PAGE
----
This is an interesting ‘length of string’ question as the resourcing requirements of social media vary dramatically depending on why and how an organisation chooses to use social media. Generally the more engaging your participation the higher the resourcing needs – although even social media listening can soak up resources rapidly.
I consider social media participation as a ‘ladder of effort’.
At the lowest end your participation can be limited to a Twitter account or Facebook page, auto-publishing content from your website or media releases. This requires little or no resourcing and, while not a particularly effective approach, can serve as a platform to build on with more engaging content.
Moving upwards, an engaging Facebook page (or similar social network presence) may require several custom posts per week (or day if you are really, really active) and some moderation, responses and management oversight, possibly 10 hours or 1/4 of a person each week. Twitter, when used well, with around 5-10 tweets per day, may require the same or a little less time.
If you step up to participating in forums and blogs or using social networks as customer service channels the resourcing is likely to increase further. This is, however, where leveraging your existing customer service channels becomes essential. If you trust people to answer phones or emails with citizens on the other end, then you should trust them to respond to citizen enquiries online (otherwise you have an internal issue).
I have not seen many examples of agencies giving their customer service teams access to use social media on behalf of their organisation, and there may be challenges in skilling people to engage correctly in more public forums – however au remain hopeful.
If you decide to actively run collaborative exercises online via social media, or create and run communities using social networks and forums, you are likely to need to dedicate substantial resources. However even this can be managed through sharing the load around and operating in a pragmatic fashion. The ATO, for example, has done a great job with its SME forum over the last few years on a limited budget (and with some external support).
Cleverly managed many social media channels can be run efficiently through good planning and piggybacking. For instance, your website is chock-full of pre=approved content that can be reiterated through social media channels. Also, when seeking approvals for media releases, reports, policies or the like, pre-write one or more tweets, posts and social network updates and send them for approval with the document. That way you don’t need to re-engage on the same content, providing context and a new proposal.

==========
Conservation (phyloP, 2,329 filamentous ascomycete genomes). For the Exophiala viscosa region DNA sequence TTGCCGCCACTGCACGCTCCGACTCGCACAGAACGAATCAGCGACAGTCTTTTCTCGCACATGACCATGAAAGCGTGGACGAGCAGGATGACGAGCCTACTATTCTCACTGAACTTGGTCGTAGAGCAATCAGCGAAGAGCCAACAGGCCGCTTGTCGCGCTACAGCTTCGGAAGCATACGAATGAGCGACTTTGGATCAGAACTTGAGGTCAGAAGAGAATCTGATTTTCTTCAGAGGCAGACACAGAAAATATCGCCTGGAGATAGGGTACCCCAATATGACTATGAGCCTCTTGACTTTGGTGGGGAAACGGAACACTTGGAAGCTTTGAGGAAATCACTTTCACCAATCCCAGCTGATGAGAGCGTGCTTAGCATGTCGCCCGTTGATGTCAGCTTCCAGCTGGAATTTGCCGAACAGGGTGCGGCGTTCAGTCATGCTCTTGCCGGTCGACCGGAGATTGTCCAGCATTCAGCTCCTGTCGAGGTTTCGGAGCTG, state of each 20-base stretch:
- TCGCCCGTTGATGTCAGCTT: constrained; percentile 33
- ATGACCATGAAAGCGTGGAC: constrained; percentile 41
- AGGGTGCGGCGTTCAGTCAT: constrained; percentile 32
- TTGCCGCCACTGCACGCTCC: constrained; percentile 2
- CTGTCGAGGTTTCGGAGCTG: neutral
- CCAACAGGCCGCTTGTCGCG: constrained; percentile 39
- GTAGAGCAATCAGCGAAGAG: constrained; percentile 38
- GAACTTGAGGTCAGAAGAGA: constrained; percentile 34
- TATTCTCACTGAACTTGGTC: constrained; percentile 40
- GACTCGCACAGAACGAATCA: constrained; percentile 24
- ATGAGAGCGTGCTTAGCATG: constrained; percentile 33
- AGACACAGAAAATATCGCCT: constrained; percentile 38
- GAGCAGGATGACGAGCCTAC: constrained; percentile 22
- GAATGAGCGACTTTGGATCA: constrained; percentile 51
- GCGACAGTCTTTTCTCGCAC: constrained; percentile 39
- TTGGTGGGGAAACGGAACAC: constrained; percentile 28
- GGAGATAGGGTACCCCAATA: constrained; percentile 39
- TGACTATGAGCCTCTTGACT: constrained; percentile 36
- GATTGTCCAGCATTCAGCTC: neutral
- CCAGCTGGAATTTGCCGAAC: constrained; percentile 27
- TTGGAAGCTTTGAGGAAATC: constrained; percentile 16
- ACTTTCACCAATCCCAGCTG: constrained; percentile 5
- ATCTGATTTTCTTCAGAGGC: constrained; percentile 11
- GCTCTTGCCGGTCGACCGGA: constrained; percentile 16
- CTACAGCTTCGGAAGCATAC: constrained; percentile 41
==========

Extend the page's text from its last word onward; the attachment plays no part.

Keep in mind that, sometimes, you can ‘trade-off’ resources, potentially retasking people from activities that you are cutting to replace with social media engagement. Also it may be possible to find people willing to spend a few minutes a day, or hours a week, supporting your social media efforts (even if just for the resume boost)
Important things to keep in mind are:
- Live within your means – choose the social media channels and engagement approaches that suit your available resourcing limitations.
- Don’t grow unnecessarily – being bigger and better than anyone else is a common desire (as is the desire to be first), however if it doesn’t suit your goals then don’t extend yourself beyond your resourcing.
- Set limits – make it clear to participants the amount of time you will dedicate to a channel. Some might criticise you, but most will appreciate that some engagement is better than none and that time is money.
- Seek resources beyond the usual suspects – Don’t simply seek dollars to get things done, see whether you can discover innovative tactics to unlock resources.
- Invest proportionate to your goals – if you do have significant goals for your social media presence, then ensure that your organisation are prepared to invest appropriately. If your goals are larger than your resourcing, something has to give (and typically individuals burn out before organisations do).
- Develop exit strategies and pull the plug if needed – while it is hard to let channels go, sometimes, if your resources are cut, so must you. It is better to do this in a planned and considered way that preserves reputation and carries forward as much good will as possible.
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